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Mark Bello
Mark Bello
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Prom & Graduation Safety: Tips to Bring Your Teenager Home Safe, Uninjured, and Alive

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Prom and graduation season are here once again; its celebration time! High school proms can be expensive events when you consider the cost of a prom dress, tuxedo, prom tickets, photos, flowers, dinner, hairstyle, manicure, and pedicure. It is not unusual for the total bill to reach $1,000. Graduation is no different. There is the dress, suit, hairstyle, manicure, pedicure, photos, gifts, dinners, family gatherings, classmate parties, and senior night. However, cost is a minor concern for most parents when it comes to these events. Their biggest concern is the risky behavior associated with prom and graduation – drinking and driving, distractions while driving, drugs, unsafe sex. And, they will worry until their teen arrives home safely. What should be a joyful and exciting event will, sometimes, result in pain, suffering, even death. It is critical that parents talk to their teens about these dangers. Here are a few tips that can help keep your teen safe and make these occasions something they fondly remember.

1. Know who’s driving all evening: Are your kids or a friend driving, is there a designated driver, or will they be renting a limo?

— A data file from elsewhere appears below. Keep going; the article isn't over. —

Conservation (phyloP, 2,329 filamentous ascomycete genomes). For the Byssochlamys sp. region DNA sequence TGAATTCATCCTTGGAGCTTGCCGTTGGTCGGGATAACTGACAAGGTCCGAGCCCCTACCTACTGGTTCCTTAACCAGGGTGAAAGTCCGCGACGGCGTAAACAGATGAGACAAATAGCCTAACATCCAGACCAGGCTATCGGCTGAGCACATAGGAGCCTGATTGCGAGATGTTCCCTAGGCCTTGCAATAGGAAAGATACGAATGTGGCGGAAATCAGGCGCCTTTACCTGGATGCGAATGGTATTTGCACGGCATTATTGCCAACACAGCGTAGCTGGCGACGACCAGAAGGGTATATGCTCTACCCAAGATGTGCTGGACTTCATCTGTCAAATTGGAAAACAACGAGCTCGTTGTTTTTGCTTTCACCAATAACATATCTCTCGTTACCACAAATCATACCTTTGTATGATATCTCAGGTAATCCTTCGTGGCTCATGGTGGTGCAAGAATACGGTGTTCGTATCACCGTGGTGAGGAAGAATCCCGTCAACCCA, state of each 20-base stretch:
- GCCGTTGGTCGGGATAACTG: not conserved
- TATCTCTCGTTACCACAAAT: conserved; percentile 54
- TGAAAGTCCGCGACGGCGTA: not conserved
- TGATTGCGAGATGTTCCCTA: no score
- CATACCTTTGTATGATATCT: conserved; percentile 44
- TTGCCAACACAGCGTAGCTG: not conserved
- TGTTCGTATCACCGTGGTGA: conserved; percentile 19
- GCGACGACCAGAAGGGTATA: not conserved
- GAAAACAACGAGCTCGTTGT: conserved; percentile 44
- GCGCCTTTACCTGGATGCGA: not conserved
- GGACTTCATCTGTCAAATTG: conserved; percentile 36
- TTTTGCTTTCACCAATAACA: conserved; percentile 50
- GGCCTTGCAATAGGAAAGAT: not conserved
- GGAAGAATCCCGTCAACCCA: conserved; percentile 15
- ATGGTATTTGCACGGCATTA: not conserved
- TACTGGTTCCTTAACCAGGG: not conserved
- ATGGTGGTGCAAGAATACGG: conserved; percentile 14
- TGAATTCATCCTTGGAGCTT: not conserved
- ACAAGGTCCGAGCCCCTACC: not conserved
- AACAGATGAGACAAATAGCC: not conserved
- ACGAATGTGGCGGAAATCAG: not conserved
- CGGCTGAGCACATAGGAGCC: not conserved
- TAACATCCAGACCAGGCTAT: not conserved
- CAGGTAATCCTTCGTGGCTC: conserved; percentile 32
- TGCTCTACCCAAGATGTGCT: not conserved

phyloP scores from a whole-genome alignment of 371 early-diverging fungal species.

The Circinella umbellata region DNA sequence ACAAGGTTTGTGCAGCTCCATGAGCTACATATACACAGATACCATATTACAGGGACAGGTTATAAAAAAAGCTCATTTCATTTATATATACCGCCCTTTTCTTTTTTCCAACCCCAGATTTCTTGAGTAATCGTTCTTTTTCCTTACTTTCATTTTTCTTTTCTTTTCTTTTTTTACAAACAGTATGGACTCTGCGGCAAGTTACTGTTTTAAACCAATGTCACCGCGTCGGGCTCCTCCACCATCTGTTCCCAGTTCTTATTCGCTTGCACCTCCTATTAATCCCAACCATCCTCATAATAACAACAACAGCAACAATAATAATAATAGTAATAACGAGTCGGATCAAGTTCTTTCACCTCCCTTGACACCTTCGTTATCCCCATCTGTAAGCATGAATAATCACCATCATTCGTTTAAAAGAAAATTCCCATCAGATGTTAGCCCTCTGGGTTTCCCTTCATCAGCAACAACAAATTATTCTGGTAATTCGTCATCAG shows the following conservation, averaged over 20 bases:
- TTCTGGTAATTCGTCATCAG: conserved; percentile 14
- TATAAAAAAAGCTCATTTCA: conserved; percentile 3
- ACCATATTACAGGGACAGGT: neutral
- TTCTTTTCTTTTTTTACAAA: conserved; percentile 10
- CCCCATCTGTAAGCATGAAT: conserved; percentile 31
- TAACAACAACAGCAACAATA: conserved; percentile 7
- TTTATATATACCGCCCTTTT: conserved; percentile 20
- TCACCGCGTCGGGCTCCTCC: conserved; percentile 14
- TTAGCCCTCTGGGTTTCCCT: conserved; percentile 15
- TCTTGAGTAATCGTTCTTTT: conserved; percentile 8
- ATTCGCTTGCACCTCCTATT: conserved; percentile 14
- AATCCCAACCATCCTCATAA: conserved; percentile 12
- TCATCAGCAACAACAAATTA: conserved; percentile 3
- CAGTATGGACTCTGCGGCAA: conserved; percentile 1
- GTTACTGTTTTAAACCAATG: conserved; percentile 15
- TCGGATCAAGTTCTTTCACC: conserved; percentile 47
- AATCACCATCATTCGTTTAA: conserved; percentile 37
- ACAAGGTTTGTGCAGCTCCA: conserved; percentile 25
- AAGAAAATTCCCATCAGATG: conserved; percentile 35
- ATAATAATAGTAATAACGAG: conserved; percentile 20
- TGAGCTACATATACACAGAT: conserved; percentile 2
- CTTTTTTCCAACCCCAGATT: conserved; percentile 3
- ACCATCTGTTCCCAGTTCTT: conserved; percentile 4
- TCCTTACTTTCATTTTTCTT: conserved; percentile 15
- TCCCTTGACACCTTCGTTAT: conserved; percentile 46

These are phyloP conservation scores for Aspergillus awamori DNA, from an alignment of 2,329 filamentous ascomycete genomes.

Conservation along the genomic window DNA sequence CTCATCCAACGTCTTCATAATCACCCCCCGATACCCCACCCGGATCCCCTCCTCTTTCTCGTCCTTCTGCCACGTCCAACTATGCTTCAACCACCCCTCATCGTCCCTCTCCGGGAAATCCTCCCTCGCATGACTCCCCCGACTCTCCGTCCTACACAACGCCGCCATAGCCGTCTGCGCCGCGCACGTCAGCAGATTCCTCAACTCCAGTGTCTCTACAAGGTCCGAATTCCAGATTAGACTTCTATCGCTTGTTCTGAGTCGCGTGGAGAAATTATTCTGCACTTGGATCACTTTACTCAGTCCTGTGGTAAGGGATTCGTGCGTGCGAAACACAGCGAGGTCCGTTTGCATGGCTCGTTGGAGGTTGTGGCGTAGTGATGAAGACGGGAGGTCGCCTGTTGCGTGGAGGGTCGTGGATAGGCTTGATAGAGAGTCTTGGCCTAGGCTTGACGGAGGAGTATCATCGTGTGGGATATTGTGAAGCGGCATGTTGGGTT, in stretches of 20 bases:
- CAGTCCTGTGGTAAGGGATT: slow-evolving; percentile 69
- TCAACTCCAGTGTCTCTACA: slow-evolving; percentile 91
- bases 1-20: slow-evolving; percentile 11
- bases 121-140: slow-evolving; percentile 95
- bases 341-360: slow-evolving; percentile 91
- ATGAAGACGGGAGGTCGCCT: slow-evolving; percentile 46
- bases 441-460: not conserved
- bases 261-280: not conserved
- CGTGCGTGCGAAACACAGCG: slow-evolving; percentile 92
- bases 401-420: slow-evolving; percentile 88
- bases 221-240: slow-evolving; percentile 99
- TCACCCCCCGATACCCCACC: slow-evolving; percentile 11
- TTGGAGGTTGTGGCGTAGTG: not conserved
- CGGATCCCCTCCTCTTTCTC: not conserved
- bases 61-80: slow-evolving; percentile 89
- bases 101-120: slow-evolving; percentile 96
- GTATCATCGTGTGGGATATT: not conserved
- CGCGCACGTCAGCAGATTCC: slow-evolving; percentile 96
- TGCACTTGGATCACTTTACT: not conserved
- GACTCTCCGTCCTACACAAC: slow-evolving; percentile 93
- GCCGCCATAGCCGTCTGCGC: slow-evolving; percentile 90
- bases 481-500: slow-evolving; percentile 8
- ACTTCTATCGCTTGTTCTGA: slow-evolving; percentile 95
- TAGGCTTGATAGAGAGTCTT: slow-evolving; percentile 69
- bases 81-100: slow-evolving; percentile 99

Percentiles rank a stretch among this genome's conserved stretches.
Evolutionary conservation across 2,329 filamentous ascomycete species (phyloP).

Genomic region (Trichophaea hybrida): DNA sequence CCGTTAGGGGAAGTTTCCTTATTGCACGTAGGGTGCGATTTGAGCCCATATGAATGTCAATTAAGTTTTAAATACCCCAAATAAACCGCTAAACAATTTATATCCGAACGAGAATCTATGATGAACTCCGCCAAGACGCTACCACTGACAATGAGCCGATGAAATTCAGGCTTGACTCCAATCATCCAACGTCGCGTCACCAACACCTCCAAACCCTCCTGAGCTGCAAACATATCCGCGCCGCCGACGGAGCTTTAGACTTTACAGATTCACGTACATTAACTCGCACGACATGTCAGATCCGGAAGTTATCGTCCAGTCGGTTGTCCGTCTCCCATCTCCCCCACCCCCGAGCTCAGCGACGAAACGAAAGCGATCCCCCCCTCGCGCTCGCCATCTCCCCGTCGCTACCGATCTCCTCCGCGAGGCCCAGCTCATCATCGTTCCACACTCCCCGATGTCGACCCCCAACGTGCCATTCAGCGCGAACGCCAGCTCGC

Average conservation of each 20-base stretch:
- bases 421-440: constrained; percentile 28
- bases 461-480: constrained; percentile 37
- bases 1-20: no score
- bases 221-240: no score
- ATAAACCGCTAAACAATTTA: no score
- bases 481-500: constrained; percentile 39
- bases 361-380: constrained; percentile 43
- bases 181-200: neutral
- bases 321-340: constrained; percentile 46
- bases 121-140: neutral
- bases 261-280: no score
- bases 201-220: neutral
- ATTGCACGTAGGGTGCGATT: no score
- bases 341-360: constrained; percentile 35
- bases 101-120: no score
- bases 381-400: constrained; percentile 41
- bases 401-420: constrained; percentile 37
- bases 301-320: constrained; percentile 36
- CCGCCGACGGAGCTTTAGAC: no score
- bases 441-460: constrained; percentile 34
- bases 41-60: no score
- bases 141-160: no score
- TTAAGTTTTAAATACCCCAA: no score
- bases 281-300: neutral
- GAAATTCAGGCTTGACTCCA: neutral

2. Make sure your teen has a way of contacting you throughout the evening and make sure you can contact your teen; warn them of the dangers of talking or texting while driving.

3. Get the evening’s itinerary as well as a list of names and phone numbers of each person with your teen.

4. Talk to your teen in advance. Make sure your teen knows how to handle difficult situations; talk to your teenage about drinking and not driving, avoiding accepting a ride from a drunk driver, rejecting offers of excessive alcohol or legal & illegal drugs, or not succumbing to pressure to engage in sexual activity.

5. Insist that no changes be made to the evening itinerary unless you grant permission.

6. Know who is supervising all events in which your teen is participating.

7. Make sure your teen has money to cover alternative transportation costs (cab?), if necessary.

To “drive” home the point that prom (and graduation) should not include alcohol, a group of police, rescue and fire personnel staged a mock DUI crash in the parking lot of Bradley Central High School in Leveland, TN. The students watched as the two cars crumpled upon impact. The blood was fake and the accident staged, but the message was real.

“Drinking and driving is one of the worst mistakes anyone can make, said Randa Rhodes, the teen actor who called 911 in the mock accident. “It costs a lot not only for you, but for all the other lives you are impacting.” “Texting and driving is a huge issue right now,” said Taylor True, another student actor. “Most kids think, ‘It’s only a little drink or it’s only one text message. Nothing can happen to me,’” said student Cody Glover. This could directly impact them for the rest of their lives.”

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